Aprendizaje y memoria

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CLINICAL IMPLICATIONS OF BASIC RESEARCH

Paul J. Lombroso, M.D., Marilee P. Ogren, Ph.D. Assistant Editors

Learning and Memory, Part I: Brain Regions Involved in Two Types of Learning and Memory
PAUL J. LOMBROSO, M.D.,
AND

MARILEE P. OGREN, PH.D.

As presented in the previous two columns on fragile X syndrome,1,2 the absence of fragile X mental retardation protein in fragile Xdisrupts the transport of messages (messenger RNAs [mRNAs]) along dendrites and their translation into proteins. This is because one of the functions of fragile X mental retardation protein is to normally repress local translation of mRNAs at sites adjacent to synapses, and in its absence, mRNAs are inappropriately translated. Researchers also found that activating a specific subtype of glutamatereceptor (metabotropic glutamate receptor 5 [mGluR5]) is an important signal that initiates the translation of mRNAs at synapses. These two observations were put together to formulate a new hypothesis, called the BmGluR hypothesis of fragile X syndrome.[ It suggests that reducing mGluR5 signaling might reduce the excessive translation of synaptic proteins in fragile X. One target of therapeuticintervention therefore is to develop mGluR5 antagonists and try these drugs first in animal models of fragile X syndrome and eventually in patient populations. This column and the next take the story further to discuss some of the molecular events that actually occur inside neurons during the development of synaptic plasticity and how these changes in synaptic strength can be measured in the laboratory.Among the topics that we cover are long-term potentiation and some of the mechanisms thought to explain why Bneurons that fire together wire together.[

Accepted July 3, 2008. Dr. Ogren is with Boston College, and Dr. Lombroso is with the Yale University Child Study Center. Correspondence to Marilee Ogren, Ph.D., Biology Department, Boston College, 140 Commonwealth Avenue, Chestnut Hill, MA 02467;e-mail: ogren@MIT.edu. 0890-8567/08/4711-1228 Ó2008 by the American Academy of Child and Adolescent Psychiatry DOI: 10.1097/CHI.0b013e318186e638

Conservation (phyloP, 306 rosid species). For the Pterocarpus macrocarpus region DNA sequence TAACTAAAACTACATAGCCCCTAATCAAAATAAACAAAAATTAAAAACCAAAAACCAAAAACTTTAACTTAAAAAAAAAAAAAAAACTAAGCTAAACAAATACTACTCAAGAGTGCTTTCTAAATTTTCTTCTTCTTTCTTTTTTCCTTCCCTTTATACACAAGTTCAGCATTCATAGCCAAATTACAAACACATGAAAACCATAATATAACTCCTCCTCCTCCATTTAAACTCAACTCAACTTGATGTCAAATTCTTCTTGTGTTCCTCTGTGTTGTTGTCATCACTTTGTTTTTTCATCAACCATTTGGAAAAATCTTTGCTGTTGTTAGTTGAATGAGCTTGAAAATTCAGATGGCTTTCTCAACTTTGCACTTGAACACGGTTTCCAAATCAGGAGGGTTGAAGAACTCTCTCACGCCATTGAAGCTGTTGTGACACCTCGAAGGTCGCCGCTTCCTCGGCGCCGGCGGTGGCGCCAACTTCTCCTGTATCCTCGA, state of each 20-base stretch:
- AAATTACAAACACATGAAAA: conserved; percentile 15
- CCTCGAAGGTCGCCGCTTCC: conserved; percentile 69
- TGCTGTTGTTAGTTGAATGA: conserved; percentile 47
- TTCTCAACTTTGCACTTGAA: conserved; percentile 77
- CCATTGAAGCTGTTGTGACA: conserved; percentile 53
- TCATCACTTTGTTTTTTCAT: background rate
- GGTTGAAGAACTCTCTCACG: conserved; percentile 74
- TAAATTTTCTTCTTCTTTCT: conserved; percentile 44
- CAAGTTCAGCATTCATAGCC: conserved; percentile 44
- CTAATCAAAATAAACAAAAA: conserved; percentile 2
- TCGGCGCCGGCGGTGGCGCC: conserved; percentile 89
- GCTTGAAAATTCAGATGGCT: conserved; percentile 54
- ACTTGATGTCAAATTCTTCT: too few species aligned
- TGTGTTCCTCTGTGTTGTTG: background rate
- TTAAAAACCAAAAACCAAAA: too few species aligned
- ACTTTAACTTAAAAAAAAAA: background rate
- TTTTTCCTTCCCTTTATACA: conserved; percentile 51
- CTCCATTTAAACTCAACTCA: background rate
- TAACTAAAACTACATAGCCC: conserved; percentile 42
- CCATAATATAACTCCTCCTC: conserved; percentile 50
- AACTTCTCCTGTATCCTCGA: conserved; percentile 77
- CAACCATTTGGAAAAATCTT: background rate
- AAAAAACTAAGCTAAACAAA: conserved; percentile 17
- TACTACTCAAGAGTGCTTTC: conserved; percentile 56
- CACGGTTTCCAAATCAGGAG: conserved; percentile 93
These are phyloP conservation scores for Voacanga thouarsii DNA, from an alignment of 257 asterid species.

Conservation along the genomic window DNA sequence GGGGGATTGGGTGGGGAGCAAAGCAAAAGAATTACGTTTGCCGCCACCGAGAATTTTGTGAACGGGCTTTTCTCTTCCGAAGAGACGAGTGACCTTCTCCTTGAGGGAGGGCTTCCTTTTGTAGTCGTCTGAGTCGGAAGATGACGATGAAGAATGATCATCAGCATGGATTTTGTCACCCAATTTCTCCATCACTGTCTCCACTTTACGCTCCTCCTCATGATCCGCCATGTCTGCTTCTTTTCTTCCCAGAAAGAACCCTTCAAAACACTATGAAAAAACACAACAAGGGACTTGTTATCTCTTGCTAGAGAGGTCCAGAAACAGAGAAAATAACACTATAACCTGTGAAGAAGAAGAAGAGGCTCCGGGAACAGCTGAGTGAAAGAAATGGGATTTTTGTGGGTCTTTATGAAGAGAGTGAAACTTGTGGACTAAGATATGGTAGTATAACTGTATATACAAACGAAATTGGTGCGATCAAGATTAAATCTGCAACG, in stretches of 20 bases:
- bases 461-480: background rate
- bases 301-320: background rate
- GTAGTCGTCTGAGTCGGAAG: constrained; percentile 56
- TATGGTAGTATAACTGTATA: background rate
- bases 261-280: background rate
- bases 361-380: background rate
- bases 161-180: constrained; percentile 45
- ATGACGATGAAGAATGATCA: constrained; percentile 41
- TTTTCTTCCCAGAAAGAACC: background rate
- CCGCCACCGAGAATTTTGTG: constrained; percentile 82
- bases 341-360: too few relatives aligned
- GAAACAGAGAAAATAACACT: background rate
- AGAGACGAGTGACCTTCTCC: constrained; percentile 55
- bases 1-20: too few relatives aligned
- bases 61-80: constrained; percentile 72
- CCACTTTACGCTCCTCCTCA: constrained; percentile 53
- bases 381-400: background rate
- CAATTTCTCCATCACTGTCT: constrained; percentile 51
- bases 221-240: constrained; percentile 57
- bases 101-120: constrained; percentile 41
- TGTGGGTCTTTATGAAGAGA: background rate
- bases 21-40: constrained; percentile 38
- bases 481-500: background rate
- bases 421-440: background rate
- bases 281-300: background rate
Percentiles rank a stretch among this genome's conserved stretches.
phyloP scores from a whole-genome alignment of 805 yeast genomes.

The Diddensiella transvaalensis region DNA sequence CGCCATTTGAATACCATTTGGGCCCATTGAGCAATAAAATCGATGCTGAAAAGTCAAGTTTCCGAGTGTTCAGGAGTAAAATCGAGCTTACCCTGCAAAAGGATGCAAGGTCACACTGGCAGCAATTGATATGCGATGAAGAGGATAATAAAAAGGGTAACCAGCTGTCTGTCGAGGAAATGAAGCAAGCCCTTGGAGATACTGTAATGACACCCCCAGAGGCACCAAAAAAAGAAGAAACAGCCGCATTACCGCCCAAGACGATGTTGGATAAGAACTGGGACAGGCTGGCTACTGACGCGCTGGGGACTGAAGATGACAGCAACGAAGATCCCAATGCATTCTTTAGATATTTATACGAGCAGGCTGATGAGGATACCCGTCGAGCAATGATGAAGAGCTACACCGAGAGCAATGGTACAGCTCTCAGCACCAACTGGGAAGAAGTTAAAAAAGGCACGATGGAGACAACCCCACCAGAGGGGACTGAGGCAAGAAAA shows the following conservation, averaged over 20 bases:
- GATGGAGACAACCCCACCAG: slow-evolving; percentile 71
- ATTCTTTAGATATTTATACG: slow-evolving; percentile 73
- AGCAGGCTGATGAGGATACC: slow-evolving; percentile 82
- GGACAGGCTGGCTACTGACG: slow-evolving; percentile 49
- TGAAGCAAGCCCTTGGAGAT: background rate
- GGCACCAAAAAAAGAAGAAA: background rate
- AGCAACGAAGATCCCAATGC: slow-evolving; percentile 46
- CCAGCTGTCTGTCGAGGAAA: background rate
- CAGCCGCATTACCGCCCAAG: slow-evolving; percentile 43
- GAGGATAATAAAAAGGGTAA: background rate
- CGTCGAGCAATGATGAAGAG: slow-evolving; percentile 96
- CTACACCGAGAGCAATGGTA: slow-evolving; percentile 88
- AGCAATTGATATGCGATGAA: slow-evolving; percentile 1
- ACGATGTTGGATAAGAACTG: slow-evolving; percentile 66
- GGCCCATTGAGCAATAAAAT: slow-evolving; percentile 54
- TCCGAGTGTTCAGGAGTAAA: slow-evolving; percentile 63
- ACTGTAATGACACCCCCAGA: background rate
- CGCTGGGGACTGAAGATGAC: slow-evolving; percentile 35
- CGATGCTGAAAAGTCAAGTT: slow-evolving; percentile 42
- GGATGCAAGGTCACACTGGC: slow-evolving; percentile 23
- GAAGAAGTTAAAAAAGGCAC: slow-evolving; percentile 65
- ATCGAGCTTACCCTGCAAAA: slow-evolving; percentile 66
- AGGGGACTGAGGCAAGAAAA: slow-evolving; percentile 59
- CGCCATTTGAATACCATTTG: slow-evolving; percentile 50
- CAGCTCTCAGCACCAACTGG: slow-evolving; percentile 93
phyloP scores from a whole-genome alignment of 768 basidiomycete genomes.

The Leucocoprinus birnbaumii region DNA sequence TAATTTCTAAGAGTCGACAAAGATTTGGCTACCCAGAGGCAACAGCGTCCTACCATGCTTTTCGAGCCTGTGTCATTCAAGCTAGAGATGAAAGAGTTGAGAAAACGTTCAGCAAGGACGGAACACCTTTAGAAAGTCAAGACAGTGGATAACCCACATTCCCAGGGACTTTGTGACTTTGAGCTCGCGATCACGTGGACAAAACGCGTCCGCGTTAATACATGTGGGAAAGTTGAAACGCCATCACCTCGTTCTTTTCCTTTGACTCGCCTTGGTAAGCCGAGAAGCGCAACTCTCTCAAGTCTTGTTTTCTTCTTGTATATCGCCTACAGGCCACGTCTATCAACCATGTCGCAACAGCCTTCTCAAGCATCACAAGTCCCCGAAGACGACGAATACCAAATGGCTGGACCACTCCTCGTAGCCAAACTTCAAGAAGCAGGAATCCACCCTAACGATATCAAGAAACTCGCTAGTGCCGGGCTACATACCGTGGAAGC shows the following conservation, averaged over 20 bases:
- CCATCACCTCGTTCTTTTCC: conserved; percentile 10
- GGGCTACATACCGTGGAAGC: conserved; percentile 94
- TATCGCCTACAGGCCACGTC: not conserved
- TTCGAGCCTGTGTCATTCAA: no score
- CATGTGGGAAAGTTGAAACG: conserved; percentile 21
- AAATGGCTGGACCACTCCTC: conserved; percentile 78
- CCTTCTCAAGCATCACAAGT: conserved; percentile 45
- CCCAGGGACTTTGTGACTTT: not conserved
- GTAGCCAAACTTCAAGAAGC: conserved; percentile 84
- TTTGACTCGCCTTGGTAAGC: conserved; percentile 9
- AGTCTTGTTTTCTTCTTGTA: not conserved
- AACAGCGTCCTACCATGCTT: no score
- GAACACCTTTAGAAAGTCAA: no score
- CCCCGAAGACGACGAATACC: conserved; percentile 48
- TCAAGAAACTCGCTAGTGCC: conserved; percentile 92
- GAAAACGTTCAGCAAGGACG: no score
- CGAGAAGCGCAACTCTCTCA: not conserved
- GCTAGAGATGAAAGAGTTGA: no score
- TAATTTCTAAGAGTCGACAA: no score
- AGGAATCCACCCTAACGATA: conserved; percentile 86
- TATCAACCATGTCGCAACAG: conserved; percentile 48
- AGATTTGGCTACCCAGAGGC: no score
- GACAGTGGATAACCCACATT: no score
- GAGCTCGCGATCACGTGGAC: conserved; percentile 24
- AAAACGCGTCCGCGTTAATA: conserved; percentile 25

We begin with a biking accident. Approximately 70 years ago, in a small town outside Hartford, Connecticut, a young boy was riding his bicycle when he fell off and hit his head. Soon thereafter, he developed a seizure disorder. The story of H.M. hasbeen told and retold over the years and is only briefly summarized here. Initially, H.M. was successfully treated with anticonvulsant medications, but his seizures continued to get worse and became profoundly disabling over the next decade. He had difficulties finishing school and maintaining employment. In 1953, when H.M. was 27 years old, in an attempt to control the seizures, a surgicalprocedure was proposed to remove from within the medial temporal lobes what was believed to be sclerotic tissue that had formed after the head trauma. Dr. William Scofield performed bilateral medial temporal lobotomies that removed the hippocampi, the parahippocampal cortex, and parts of the amygdala. After the surgery, H.M.’s seizures were much better controlled. However, it was soon apparent that he hadalso lost the ability to form new declarative memories. These types of memories are those that one is conscious of and can talk about. H.M. is still alive today and has met with the psychologist Dr. Brenda Milner for a hundred times, yet he retains no memory of her and has to be introduced each time they meet. He retains new information for only minutes at a time and has lost the ability to turnthese short-term memories into longlasting memories, a process called consolidation. It is important to realize that H.M. retains and can recall many memories formed before surgery and occasionally retains new information for longer periods but only with excessive practice. These seminal studies by Scoville and Milner3 established the role of the hippocampus in the consolidation of declarative...
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